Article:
In contrast, patients with laryngeal pharyngeal reflux (LPR) may not feel like they’re experiencing acid reflux. Instead, they may have chronic cough and sore throat because the acid has traveled up into their throats.
Both acid reflux diseases are common causes of globus sensation among most patients. If your doctor diagnosed you with GERD or LPR, you might have to make a few changes in your lifestyle, such as;
Lose weight and limit your food intake
Extra weight in your abdominal area may put pressure on your stomach, causing its acid contents to move upward to your esophagus or throat. Losing weight and limiting food intake may prevent acid reflux from occurring.
Your doctor may also recommend avoiding food and drinks that trigger acid reflux. However, you should keep a food diary or list what kind of food lets you have acid reflux.
Below are common types of food and beverages that trigger acid reflux:
- Spicy foods
- Fried and fatty foods
- Acidic foods and beverages such as citrus fruits, alcohol, caffeinated drinks, and sodas
- Tomatoes, onions, and garlic
Take note that smoking not only triggers and worsens acid reflux, but it may slowly damage your overall health in the long run. You should quit smoking to prevent irritation in your airways, leading to chronic cough and trigger acid reflux.
Take over-the-counter drugs
OTC medicines may provide relief for acid reflux symptoms. However, you should let your doctor know about the drugs you’re taking. They will give stronger prescriptions if there’s no improvement in your condition.
OTC medications for acid reflux include the following:
- Antacids will neutralize your stomach acids and relieve heartburn
- H2 receptor blockers to limit your production of stomach acids
- Proton pump inhibitors (PPIs) also reduce your stomach acid production and may heal damages done by an acid reflux
More prevention tips
Symptoms of acid reflux diseases may become much more noticeable at night, where your globus sensation may give you some restless nights.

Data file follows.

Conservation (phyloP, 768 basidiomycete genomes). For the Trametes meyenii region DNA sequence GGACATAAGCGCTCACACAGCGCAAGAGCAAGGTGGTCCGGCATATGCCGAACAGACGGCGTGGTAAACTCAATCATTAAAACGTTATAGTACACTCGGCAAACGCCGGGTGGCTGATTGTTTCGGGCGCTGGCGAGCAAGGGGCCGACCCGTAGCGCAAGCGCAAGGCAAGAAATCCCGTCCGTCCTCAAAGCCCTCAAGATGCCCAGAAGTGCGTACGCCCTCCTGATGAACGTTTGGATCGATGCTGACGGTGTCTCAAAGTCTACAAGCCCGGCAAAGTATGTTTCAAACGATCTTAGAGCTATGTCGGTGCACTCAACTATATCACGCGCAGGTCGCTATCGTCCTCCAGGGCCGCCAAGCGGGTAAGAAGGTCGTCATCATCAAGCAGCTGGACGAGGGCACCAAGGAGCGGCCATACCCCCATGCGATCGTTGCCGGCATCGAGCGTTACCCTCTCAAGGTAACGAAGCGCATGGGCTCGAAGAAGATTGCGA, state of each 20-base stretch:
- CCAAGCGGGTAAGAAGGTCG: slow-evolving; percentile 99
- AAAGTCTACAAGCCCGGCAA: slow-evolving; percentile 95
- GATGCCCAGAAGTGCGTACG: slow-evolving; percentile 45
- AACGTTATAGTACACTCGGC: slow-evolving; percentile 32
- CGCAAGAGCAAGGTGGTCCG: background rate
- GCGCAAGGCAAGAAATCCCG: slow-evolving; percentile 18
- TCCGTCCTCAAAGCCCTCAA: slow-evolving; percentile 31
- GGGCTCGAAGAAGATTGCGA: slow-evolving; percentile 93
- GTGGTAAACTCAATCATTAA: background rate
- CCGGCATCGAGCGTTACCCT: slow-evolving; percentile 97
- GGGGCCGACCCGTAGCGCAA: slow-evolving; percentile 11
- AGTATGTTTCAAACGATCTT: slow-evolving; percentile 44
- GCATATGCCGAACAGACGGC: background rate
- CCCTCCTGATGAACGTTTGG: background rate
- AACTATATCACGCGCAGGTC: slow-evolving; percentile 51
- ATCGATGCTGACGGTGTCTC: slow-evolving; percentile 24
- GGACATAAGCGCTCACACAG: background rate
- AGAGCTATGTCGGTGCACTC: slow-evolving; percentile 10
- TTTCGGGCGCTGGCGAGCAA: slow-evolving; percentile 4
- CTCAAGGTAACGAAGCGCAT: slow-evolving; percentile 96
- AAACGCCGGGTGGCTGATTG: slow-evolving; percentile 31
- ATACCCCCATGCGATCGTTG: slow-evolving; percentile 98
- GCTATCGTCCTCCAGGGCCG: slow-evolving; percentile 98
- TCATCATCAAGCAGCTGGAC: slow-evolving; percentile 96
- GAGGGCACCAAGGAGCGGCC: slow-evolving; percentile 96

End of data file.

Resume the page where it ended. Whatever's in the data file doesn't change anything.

Below are some things you can do to prevent your stomach acids from interrupting your sleep:
- Sleep on your left side and keep your head elevated. Use a mattress lifter or a wedge-shaped pillow; piling more pillows may not be effective.
- Avoid eating large meals. Instead, eat smaller frequent meals throughout the day.
- Try a variety of food while avoiding food and drink triggers. Eat vegetables, oatmeal, and other less or non-acidic foods.
- Chew your food thoroughly. It will help your stomach digest your food faster.
- Wait and walk. Wait at least 3-4 hours before lying down to bed, and take a little walking session after your dinner.
- Stand and sit up straight. Maintaining good posture will prevent your stomach acids from moving upward to your esophagus.
- Wear loose clothing. Avoid tight and fit clothes that may put pressure on your stomach area. Always opt for loose and comfortable wear.
2. Throat problems and pharyngeal inflammation
Most throat problems that result from the irritation and inflammation of your vocal cords and pharynx would give you symptoms of having a persistent lump in your throat.
Some of these conditions include:
- Sore throat
- Strep throat
- Chronic sinusitis with postnasal drip
If a bacterial infection is causing your throat problem, your doctor will give you antibiotics to kill the bacteria in your throat and prevent chronic conditions from developing.
On the other hand, throat problems due to a viral infection mostly resolve over time and will only require home treatments such as the following:
- Avoid habits that will cause irritation and dryness of your throat. These include smoking or exposure to secondhand smoke, constant clearing of your throat, and shouting.
- Get plenty of rest throughout the day. Avoid high-impact and voice-straining activities.
- Drink lots of fluids. Drink plenty of warm or lukewarm water while limiting your caffeine and alcohol intake.
- Eat soft foods, fruits, vegetables, and whole grains. These will provide essential vitamins and minerals to your throat. Eating puree and soups may also help.
- Use a cool-mist vaporizer or humidifier. This helps in thinning out mucus buildup in your nasal passages or throat.
- Gargle warm saltwater solution. Use Neti pot or nasal sprays to flush clogged nose and relieve symptoms of postnasal drip.